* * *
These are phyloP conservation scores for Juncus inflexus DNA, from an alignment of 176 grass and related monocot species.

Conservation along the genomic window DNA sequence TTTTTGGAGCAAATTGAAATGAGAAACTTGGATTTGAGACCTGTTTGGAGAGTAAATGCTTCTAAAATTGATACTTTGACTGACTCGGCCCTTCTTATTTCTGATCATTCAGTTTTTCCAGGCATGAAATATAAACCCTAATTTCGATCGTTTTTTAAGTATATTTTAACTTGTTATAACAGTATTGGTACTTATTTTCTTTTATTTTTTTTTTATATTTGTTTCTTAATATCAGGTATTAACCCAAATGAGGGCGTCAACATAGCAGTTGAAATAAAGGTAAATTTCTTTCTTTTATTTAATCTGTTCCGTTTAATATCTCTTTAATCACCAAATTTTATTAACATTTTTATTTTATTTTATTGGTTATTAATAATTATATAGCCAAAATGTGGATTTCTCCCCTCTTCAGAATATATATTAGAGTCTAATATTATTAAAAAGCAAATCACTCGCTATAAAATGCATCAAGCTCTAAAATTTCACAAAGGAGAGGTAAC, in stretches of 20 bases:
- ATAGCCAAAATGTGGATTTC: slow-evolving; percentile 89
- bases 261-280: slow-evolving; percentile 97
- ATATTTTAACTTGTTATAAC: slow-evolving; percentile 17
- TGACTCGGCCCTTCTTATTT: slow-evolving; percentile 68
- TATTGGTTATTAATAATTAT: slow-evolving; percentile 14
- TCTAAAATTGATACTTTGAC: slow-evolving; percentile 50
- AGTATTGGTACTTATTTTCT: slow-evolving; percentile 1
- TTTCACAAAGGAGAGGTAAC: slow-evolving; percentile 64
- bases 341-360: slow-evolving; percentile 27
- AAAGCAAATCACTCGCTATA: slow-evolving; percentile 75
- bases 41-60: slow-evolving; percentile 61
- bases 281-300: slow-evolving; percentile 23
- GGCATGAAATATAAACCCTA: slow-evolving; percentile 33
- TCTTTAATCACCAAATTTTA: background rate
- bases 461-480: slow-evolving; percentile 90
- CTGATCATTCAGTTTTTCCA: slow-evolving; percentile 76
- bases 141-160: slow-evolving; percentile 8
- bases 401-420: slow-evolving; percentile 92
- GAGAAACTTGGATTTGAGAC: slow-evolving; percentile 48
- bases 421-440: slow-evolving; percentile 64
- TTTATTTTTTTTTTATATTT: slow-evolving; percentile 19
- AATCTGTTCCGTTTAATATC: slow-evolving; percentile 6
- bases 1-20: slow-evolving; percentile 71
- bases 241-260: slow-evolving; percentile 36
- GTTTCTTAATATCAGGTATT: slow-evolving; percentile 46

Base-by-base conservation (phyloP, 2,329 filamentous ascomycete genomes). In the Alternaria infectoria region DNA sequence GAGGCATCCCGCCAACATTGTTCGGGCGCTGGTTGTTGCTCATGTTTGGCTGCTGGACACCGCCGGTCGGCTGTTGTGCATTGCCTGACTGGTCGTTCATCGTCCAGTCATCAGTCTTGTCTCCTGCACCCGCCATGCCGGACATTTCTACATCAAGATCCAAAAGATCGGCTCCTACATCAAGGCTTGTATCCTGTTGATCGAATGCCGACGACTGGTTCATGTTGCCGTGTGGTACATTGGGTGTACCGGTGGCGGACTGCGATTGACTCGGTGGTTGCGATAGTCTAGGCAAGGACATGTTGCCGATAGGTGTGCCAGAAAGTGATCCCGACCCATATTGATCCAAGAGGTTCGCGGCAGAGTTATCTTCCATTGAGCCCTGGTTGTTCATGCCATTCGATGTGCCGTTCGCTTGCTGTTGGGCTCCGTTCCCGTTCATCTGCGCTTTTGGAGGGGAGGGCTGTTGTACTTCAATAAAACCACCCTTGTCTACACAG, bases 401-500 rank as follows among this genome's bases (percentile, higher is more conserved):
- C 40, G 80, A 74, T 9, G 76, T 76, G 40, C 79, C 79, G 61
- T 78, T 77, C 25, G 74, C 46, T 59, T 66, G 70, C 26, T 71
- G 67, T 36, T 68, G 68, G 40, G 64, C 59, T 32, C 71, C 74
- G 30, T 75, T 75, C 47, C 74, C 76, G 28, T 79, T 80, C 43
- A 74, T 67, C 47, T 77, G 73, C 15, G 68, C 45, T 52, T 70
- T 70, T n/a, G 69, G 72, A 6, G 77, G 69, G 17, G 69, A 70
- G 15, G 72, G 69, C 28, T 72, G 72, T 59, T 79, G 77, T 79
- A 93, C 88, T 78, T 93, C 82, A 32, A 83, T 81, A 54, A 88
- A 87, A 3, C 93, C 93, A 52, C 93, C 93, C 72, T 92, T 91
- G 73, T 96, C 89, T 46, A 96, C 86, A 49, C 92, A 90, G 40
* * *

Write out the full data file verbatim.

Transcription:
These are phyloP conservation scores for Juncus inflexus DNA, from an alignment of 176 grass and related monocot species.

Conservation along the genomic window DNA sequence TTTTTGGAGCAAATTGAAATGAGAAACTTGGATTTGAGACCTGTTTGGAGAGTAAATGCTTCTAAAATTGATACTTTGACTGACTCGGCCCTTCTTATTTCTGATCATTCAGTTTTTCCAGGCATGAAATATAAACCCTAATTTCGATCGTTTTTTAAGTATATTTTAACTTGTTATAACAGTATTGGTACTTATTTTCTTTTATTTTTTTTTTATATTTGTTTCTTAATATCAGGTATTAACCCAAATGAGGGCGTCAACATAGCAGTTGAAATAAAGGTAAATTTCTTTCTTTTATTTAATCTGTTCCGTTTAATATCTCTTTAATCACCAAATTTTATTAACATTTTTATTTTATTTTATTGGTTATTAATAATTATATAGCCAAAATGTGGATTTCTCCCCTCTTCAGAATATATATTAGAGTCTAATATTATTAAAAAGCAAATCACTCGCTATAAAATGCATCAAGCTCTAAAATTTCACAAAGGAGAGGTAAC, in stretches of 20 bases:
- ATAGCCAAAATGTGGATTTC: slow-evolving; percentile 89
- bases 261-280: slow-evolving; percentile 97
- ATATTTTAACTTGTTATAAC: slow-evolving; percentile 17
- TGACTCGGCCCTTCTTATTT: slow-evolving; percentile 68
- TATTGGTTATTAATAATTAT: slow-evolving; percentile 14
- TCTAAAATTGATACTTTGAC: slow-evolving; percentile 50
- AGTATTGGTACTTATTTTCT: slow-evolving; percentile 1
- TTTCACAAAGGAGAGGTAAC: slow-evolving; percentile 64
- bases 341-360: slow-evolving; percentile 27
- AAAGCAAATCACTCGCTATA: slow-evolving; percentile 75
- bases 41-60: slow-evolving; percentile 61
- bases 281-300: slow-evolving; percentile 23
- GGCATGAAATATAAACCCTA: slow-evolving; percentile 33
- TCTTTAATCACCAAATTTTA: background rate
- bases 461-480: slow-evolving; percentile 90
- CTGATCATTCAGTTTTTCCA: slow-evolving; percentile 76
- bases 141-160: slow-evolving; percentile 8
- bases 401-420: slow-evolving; percentile 92
- GAGAAACTTGGATTTGAGAC: slow-evolving; percentile 48
- bases 421-440: slow-evolving; percentile 64
- TTTATTTTTTTTTTATATTT: slow-evolving; percentile 19
- AATCTGTTCCGTTTAATATC: slow-evolving; percentile 6
- bases 1-20: slow-evolving; percentile 71
- bases 241-260: slow-evolving; percentile 36
- GTTTCTTAATATCAGGTATT: slow-evolving; percentile 46

Base-by-base conservation (phyloP, 2,329 filamentous ascomycete genomes). In the Alternaria infectoria region DNA sequence GAGGCATCCCGCCAACATTGTTCGGGCGCTGGTTGTTGCTCATGTTTGGCTGCTGGACACCGCCGGTCGGCTGTTGTGCATTGCCTGACTGGTCGTTCATCGTCCAGTCATCAGTCTTGTCTCCTGCACCCGCCATGCCGGACATTTCTACATCAAGATCCAAAAGATCGGCTCCTACATCAAGGCTTGTATCCTGTTGATCGAATGCCGACGACTGGTTCATGTTGCCGTGTGGTACATTGGGTGTACCGGTGGCGGACTGCGATTGACTCGGTGGTTGCGATAGTCTAGGCAAGGACATGTTGCCGATAGGTGTGCCAGAAAGTGATCCCGACCCATATTGATCCAAGAGGTTCGCGGCAGAGTTATCTTCCATTGAGCCCTGGTTGTTCATGCCATTCGATGTGCCGTTCGCTTGCTGTTGGGCTCCGTTCCCGTTCATCTGCGCTTTTGGAGGGGAGGGCTGTTGTACTTCAATAAAACCACCCTTGTCTACACAG, bases 401-500 rank as follows among this genome's bases (percentile, higher is more conserved):
- C 40, G 80, A 74, T 9, G 76, T 76, G 40, C 79, C 79, G 61
- T 78, T 77, C 25, G 74, C 46, T 59, T 66, G 70, C 26, T 71
- G 67, T 36, T 68, G 68, G 40, G 64, C 59, T 32, C 71, C 74
- G 30, T 75, T 75, C 47, C 74, C 76, G 28, T 79, T 80, C 43
- A 74, T 67, C 47, T 77, G 73, C 15, G 68, C 45, T 52, T 70
- T 70, T n/a, G 69, G 72, A 6, G 77, G 69, G 17, G 69, A 70
- G 15, G 72, G 69, C 28, T 72, G 72, T 59, T 79, G 77, T 79
- A 93, C 88, T 78, T 93, C 82, A 32, A 83, T 81, A 54, A 88
- A 87, A 3, C 93, C 93, A 52, C 93, C 93, C 72, T 92, T 91
- G 73, T 96, C 89, T 46, A 96, C 86, A 49, C 92, A 90, G 40